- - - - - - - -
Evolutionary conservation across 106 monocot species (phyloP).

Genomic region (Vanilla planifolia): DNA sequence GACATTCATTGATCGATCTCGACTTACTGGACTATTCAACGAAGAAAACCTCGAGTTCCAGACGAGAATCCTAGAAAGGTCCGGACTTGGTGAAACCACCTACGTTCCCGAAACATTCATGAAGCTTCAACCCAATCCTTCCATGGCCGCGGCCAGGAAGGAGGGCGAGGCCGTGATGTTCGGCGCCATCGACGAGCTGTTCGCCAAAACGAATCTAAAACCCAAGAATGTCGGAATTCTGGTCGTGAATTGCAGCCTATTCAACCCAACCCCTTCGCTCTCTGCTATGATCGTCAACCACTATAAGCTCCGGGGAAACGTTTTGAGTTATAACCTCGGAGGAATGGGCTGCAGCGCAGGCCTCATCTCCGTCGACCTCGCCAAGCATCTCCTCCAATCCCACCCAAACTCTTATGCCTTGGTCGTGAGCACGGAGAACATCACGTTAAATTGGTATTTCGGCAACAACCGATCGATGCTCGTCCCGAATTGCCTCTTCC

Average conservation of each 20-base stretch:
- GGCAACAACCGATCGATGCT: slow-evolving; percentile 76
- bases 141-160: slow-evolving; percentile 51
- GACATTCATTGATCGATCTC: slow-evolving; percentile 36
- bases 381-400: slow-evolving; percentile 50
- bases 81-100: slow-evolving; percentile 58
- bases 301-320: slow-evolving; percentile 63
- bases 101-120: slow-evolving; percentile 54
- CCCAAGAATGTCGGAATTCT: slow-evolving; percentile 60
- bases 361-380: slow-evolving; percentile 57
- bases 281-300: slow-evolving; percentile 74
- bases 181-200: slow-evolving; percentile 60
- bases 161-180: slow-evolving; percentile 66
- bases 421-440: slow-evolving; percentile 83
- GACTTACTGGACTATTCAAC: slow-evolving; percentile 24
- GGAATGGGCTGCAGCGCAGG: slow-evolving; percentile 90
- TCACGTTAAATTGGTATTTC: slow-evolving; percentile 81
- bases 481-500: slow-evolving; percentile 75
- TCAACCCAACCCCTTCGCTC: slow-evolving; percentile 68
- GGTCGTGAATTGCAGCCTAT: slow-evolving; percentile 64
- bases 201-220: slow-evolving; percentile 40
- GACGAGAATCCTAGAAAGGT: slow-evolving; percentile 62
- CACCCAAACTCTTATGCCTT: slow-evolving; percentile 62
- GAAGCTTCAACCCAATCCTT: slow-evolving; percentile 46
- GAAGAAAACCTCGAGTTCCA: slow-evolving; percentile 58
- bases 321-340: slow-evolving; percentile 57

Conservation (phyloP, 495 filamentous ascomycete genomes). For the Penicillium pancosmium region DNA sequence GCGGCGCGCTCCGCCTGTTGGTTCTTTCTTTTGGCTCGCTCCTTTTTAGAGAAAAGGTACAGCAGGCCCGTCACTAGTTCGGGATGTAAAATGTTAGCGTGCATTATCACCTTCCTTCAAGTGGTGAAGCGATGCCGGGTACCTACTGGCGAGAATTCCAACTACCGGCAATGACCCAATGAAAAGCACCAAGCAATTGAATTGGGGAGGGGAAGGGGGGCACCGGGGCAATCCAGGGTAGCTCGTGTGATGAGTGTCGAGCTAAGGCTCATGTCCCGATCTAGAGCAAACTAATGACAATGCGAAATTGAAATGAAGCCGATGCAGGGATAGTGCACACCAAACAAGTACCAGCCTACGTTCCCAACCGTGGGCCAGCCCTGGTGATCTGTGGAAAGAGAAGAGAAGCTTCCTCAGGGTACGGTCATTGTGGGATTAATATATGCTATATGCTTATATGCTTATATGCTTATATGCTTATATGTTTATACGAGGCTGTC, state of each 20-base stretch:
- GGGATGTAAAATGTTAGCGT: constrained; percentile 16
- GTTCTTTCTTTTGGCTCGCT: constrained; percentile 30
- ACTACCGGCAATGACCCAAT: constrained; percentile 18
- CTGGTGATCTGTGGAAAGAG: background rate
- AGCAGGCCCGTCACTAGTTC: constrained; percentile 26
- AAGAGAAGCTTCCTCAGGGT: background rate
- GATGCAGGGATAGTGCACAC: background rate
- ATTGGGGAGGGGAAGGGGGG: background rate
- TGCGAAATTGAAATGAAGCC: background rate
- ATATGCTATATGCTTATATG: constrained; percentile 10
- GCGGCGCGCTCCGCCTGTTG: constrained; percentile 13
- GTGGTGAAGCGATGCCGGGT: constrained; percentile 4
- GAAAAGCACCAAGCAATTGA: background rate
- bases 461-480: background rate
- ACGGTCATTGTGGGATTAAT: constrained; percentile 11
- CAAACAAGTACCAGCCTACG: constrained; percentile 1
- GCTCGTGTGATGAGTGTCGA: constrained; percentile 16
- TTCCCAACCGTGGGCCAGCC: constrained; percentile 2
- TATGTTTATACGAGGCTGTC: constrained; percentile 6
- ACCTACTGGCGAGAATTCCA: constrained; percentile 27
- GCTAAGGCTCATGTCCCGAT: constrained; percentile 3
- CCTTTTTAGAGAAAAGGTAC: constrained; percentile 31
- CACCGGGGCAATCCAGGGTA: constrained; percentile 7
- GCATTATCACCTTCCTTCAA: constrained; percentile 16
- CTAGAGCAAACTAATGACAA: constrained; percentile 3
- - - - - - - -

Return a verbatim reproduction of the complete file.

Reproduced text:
Evolutionary conservation across 106 monocot species (phyloP).

Genomic region (Vanilla planifolia): DNA sequence GACATTCATTGATCGATCTCGACTTACTGGACTATTCAACGAAGAAAACCTCGAGTTCCAGACGAGAATCCTAGAAAGGTCCGGACTTGGTGAAACCACCTACGTTCCCGAAACATTCATGAAGCTTCAACCCAATCCTTCCATGGCCGCGGCCAGGAAGGAGGGCGAGGCCGTGATGTTCGGCGCCATCGACGAGCTGTTCGCCAAAACGAATCTAAAACCCAAGAATGTCGGAATTCTGGTCGTGAATTGCAGCCTATTCAACCCAACCCCTTCGCTCTCTGCTATGATCGTCAACCACTATAAGCTCCGGGGAAACGTTTTGAGTTATAACCTCGGAGGAATGGGCTGCAGCGCAGGCCTCATCTCCGTCGACCTCGCCAAGCATCTCCTCCAATCCCACCCAAACTCTTATGCCTTGGTCGTGAGCACGGAGAACATCACGTTAAATTGGTATTTCGGCAACAACCGATCGATGCTCGTCCCGAATTGCCTCTTCC

Average conservation of each 20-base stretch:
- GGCAACAACCGATCGATGCT: slow-evolving; percentile 76
- bases 141-160: slow-evolving; percentile 51
- GACATTCATTGATCGATCTC: slow-evolving; percentile 36
- bases 381-400: slow-evolving; percentile 50
- bases 81-100: slow-evolving; percentile 58
- bases 301-320: slow-evolving; percentile 63
- bases 101-120: slow-evolving; percentile 54
- CCCAAGAATGTCGGAATTCT: slow-evolving; percentile 60
- bases 361-380: slow-evolving; percentile 57
- bases 281-300: slow-evolving; percentile 74
- bases 181-200: slow-evolving; percentile 60
- bases 161-180: slow-evolving; percentile 66
- bases 421-440: slow-evolving; percentile 83
- GACTTACTGGACTATTCAAC: slow-evolving; percentile 24
- GGAATGGGCTGCAGCGCAGG: slow-evolving; percentile 90
- TCACGTTAAATTGGTATTTC: slow-evolving; percentile 81
- bases 481-500: slow-evolving; percentile 75
- TCAACCCAACCCCTTCGCTC: slow-evolving; percentile 68
- GGTCGTGAATTGCAGCCTAT: slow-evolving; percentile 64
- bases 201-220: slow-evolving; percentile 40
- GACGAGAATCCTAGAAAGGT: slow-evolving; percentile 62
- CACCCAAACTCTTATGCCTT: slow-evolving; percentile 62
- GAAGCTTCAACCCAATCCTT: slow-evolving; percentile 46
- GAAGAAAACCTCGAGTTCCA: slow-evolving; percentile 58
- bases 321-340: slow-evolving; percentile 57

Conservation (phyloP, 495 filamentous ascomycete genomes). For the Penicillium pancosmium region DNA sequence GCGGCGCGCTCCGCCTGTTGGTTCTTTCTTTTGGCTCGCTCCTTTTTAGAGAAAAGGTACAGCAGGCCCGTCACTAGTTCGGGATGTAAAATGTTAGCGTGCATTATCACCTTCCTTCAAGTGGTGAAGCGATGCCGGGTACCTACTGGCGAGAATTCCAACTACCGGCAATGACCCAATGAAAAGCACCAAGCAATTGAATTGGGGAGGGGAAGGGGGGCACCGGGGCAATCCAGGGTAGCTCGTGTGATGAGTGTCGAGCTAAGGCTCATGTCCCGATCTAGAGCAAACTAATGACAATGCGAAATTGAAATGAAGCCGATGCAGGGATAGTGCACACCAAACAAGTACCAGCCTACGTTCCCAACCGTGGGCCAGCCCTGGTGATCTGTGGAAAGAGAAGAGAAGCTTCCTCAGGGTACGGTCATTGTGGGATTAATATATGCTATATGCTTATATGCTTATATGCTTATATGCTTATATGTTTATACGAGGCTGTC, state of each 20-base stretch:
- GGGATGTAAAATGTTAGCGT: constrained; percentile 16
- GTTCTTTCTTTTGGCTCGCT: constrained; percentile 30
- ACTACCGGCAATGACCCAAT: constrained; percentile 18
- CTGGTGATCTGTGGAAAGAG: background rate
- AGCAGGCCCGTCACTAGTTC: constrained; percentile 26
- AAGAGAAGCTTCCTCAGGGT: background rate
- GATGCAGGGATAGTGCACAC: background rate
- ATTGGGGAGGGGAAGGGGGG: background rate
- TGCGAAATTGAAATGAAGCC: background rate
- ATATGCTATATGCTTATATG: constrained; percentile 10
- GCGGCGCGCTCCGCCTGTTG: constrained; percentile 13
- GTGGTGAAGCGATGCCGGGT: constrained; percentile 4
- GAAAAGCACCAAGCAATTGA: background rate
- bases 461-480: background rate
- ACGGTCATTGTGGGATTAAT: constrained; percentile 11
- CAAACAAGTACCAGCCTACG: constrained; percentile 1
- GCTCGTGTGATGAGTGTCGA: constrained; percentile 16
- TTCCCAACCGTGGGCCAGCC: constrained; percentile 2
- TATGTTTATACGAGGCTGTC: constrained; percentile 6
- ACCTACTGGCGAGAATTCCA: constrained; percentile 27
- GCTAAGGCTCATGTCCCGAT: constrained; percentile 3
- CCTTTTTAGAGAAAAGGTAC: constrained; percentile 31
- CACCGGGGCAATCCAGGGTA: constrained; percentile 7
- GCATTATCACCTTCCTTCAA: constrained; percentile 16
- CTAGAGCAAACTAATGACAA: constrained; percentile 3